Persistence Pays in Darker Shades of Black

By Briana Beich
Wyoming, DIY, Public Land

Briana Beich - Persistence Pays in Darker Shades of BlackOctober/November 2013 EHJ (Issue 139) - Putting in for tags is usually one of the biggest decisions of the year. But, I have picked the same antelope unit for the past five years, mainly due to its diverse ecosystem. It’s a small unit that’s easy to access and easy to draw, a perfect tradition for us college students getting away from the classroom to the scent of sage and pine.

On a Friday, my brother Chance and I finally got out of class and loaded up the truck for a long anticipated weekend hunt. As we drove I told Chance that this was going to be the year. I had taken four great bucks in previous years, but this was going to be the big one.

Thirty miles from my unit we met up with my boyfriend, Henry, who followed us to the usual campsite. In the evening sun, we stopped here and there to glass and found multiple good bucks and I was really beginning to feel the itch.

These bucks were in the peak of the rut. Just before we pulled down into our camp in the aspens, a young, curious buck stood about 200 yards from the truck. I stepped out, still in my tennis shoes and school clothes and walked out towards the antelope. Grinning back at Chance and Henry, I wanted to see just how close I could get. Taking slow steps, I just keep getting closer, and closer and closer. This little guy wasn’t going to budge! I focused on his beautiful features and he stared right back at me. At 22 yards I suddenly got nervous. Was he going to charge me? As he started to move away a few steps, I decided it was time to let him be and walked back to the truck, grinning from ear to ear.

As we drove into the draw where we camp we startled an elk cow and calf just as the sun went down. The boys went right to work setting up camp while I threw on some burgers.

We were expecting our friend John and his brother Josh. John had a tag for a neighboring unit, so the more in camp to tell stories, the merrier. Chance, Henry, and I are all part of the Extreme Outfitters team in Wyoming and we take great pride in every hunt, where hunting and eating antelope is part of our culture.

Chance is our go-to man when it comes to antelope. Sitting around and listening to the fire crackle, Henry and I were quizzing Chance on his secrets for sizing up antelope.

"There’s really no doubt when you see a monster,” he said. "On others, if you’re unsure, just look for black.”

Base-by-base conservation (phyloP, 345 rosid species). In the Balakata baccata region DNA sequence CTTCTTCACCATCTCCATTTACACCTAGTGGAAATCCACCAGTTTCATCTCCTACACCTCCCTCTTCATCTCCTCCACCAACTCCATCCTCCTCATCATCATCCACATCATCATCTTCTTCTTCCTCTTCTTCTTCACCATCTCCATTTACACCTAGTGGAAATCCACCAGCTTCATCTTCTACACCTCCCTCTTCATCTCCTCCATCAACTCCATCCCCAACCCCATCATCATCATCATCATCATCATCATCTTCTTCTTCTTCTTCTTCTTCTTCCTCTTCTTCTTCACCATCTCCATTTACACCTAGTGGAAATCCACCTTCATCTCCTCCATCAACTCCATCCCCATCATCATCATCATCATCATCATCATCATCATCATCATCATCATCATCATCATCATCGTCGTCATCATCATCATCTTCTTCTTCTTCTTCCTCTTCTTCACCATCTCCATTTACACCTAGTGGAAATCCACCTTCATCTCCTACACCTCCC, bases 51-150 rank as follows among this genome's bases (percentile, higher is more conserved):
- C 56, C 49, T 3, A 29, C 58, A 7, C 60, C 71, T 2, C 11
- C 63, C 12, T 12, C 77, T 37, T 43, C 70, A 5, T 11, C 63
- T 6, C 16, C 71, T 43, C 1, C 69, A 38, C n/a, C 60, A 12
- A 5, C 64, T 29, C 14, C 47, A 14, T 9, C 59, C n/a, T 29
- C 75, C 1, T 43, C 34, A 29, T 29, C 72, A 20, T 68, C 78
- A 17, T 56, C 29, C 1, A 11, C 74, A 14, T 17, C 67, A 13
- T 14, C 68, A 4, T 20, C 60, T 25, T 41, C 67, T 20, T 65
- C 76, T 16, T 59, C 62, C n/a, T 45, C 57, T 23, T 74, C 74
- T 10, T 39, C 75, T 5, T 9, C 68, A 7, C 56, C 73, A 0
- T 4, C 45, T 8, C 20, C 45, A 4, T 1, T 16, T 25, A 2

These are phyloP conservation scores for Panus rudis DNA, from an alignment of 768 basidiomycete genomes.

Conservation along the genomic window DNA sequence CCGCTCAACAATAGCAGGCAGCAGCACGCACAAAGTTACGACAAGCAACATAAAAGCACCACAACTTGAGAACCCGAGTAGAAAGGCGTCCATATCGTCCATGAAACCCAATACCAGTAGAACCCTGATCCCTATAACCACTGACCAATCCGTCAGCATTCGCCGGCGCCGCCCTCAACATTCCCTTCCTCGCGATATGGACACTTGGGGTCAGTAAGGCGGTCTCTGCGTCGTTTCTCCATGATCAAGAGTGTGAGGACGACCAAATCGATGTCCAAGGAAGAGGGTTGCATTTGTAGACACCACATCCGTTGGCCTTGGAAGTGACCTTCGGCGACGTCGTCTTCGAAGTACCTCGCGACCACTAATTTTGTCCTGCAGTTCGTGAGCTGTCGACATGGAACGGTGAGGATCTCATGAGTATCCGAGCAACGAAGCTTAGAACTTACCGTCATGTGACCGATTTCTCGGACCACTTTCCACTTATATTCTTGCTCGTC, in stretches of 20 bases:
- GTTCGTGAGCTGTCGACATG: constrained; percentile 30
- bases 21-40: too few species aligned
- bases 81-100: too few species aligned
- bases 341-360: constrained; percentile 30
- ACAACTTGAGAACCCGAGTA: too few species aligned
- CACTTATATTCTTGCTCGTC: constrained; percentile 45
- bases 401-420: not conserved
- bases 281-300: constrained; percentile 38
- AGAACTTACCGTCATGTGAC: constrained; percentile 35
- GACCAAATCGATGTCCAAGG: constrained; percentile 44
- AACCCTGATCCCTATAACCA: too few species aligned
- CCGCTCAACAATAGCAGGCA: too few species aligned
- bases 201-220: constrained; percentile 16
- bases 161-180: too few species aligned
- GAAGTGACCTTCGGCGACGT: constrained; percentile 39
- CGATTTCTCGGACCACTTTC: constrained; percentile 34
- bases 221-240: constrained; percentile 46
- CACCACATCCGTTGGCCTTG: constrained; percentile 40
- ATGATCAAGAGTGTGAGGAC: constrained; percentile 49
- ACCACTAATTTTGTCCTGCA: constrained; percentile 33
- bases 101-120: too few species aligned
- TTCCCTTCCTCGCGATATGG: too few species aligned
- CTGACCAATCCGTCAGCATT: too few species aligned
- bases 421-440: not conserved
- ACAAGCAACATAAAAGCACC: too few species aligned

He was right. Massive ebony horns and big black cheek patches are tell-tale signs of a mature buck.

As it cooled, excitement filled the air and all three of us dreamt up what the next day would bring. At midnight, John’s headlights peeked through the trees. After we talked through the plan with him, we all hit the hay.

Morning came early. Waking from a deep sleep to a cold frost on my sleeping bag, I fumbled to get dressed. After grabbing some granola bars we piled in the truck and were off.

Soon a few elk popped out of a nearby aspen stand that was turning deep orange and red. We came across antelope one after the other, glassing and rough-scoring in an attempt to find the big one. Finding nothing worth stalking, we decided to head up to our sage desert honey hole where we had seen a really nice buck the year before. After we pulled into a finger of aspen overlooking the sage, I stepped out to take a look.

I was shedding my coat when Henry said, "Bri, come look at this buck.”

Chance and Henry had glassed up a buck 1,000 yards north and three ridges over. Even through the Swarovski spotting scope at that distance, his mass and prongs looked great. That was him! Grazing with about 30 other antelope in a northeast 20 mph wind, the big buck stood just short of the neighboring private ranch.

Henry and Josh volunteered to man the spotting scope and not lose him while Chance, John, and I began the stalk. We dropped down into the first draw just out of sight and began to side-hill at a fast pace. Horseshoeing around to the other side, we slowly crawled over the top into the next. The wind seemed to be getting worse.

Finally, we reached his ridge. Chance glanced back at me with that look of be ready. We crawled and peeked, crawled and peeked - still nothing. Where were they? Beginning to worry that we blew it, I crawled up to Chance to see what he thought.

Briana Beich - Persistence Pays in Darker Shades of Black

For a full account of Briana's adventure, go to page 14 in the October/November 2013 issue of Eastmans' Hunting Journal.